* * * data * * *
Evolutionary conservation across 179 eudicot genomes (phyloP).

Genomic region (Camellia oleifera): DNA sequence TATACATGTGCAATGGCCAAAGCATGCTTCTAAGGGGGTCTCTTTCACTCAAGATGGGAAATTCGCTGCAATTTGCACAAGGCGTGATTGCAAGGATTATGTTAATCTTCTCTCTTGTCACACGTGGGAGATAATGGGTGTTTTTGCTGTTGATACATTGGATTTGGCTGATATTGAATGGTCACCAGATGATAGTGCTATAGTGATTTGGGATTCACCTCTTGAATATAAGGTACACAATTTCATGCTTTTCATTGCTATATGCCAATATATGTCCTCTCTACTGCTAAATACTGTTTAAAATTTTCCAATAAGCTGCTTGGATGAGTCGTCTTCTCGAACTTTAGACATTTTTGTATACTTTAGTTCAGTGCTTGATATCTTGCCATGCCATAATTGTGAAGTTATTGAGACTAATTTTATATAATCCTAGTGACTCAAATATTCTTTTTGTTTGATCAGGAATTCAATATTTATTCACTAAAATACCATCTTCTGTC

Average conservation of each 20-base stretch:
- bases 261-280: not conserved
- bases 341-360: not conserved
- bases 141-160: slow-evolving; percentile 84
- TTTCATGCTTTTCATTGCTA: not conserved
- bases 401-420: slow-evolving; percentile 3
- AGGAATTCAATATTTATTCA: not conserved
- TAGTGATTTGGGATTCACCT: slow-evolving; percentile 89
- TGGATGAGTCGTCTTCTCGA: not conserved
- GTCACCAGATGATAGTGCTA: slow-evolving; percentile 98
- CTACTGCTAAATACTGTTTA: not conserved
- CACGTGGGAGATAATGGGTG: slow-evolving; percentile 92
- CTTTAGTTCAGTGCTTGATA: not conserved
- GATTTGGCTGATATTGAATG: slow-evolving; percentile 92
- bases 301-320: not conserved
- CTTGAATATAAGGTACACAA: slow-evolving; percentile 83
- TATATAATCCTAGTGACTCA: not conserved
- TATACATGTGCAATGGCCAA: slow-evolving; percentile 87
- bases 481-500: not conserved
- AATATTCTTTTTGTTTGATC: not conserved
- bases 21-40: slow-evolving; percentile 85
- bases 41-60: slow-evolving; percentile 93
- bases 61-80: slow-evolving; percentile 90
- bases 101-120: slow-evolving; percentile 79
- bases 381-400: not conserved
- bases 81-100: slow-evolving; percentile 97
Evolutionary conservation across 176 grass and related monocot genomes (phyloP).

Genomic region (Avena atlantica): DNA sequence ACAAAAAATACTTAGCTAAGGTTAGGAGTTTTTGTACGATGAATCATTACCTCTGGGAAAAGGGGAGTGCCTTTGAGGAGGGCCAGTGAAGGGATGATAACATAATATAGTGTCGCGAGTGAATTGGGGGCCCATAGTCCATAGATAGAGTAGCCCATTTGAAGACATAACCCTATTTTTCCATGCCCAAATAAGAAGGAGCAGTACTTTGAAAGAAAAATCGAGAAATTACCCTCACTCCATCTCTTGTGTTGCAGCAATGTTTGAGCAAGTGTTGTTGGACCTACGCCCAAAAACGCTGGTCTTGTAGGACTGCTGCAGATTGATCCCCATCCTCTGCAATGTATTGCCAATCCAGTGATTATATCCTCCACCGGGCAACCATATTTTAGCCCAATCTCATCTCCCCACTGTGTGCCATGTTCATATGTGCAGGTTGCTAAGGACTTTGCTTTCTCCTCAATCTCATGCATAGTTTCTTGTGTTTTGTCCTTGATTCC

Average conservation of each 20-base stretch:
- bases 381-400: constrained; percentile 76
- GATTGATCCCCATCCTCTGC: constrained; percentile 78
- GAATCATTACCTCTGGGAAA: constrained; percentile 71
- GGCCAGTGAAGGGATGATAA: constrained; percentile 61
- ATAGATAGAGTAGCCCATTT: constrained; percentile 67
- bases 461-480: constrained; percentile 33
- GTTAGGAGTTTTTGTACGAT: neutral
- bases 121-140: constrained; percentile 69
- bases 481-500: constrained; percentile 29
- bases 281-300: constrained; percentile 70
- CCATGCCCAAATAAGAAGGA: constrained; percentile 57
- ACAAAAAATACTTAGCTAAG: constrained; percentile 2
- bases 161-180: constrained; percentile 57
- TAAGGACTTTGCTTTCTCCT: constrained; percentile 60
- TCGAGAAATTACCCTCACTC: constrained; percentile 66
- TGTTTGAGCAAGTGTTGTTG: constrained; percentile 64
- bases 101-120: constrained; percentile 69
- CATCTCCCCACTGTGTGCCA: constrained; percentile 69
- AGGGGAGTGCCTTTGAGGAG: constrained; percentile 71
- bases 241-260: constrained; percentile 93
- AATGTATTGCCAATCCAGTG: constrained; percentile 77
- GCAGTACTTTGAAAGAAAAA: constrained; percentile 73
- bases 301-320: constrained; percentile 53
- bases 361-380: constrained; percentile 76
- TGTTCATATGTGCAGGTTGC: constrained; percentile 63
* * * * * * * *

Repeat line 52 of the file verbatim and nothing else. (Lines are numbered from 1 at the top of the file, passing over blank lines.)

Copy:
- AATGTATTGCCAATCCAGTG: constrained; percentile 77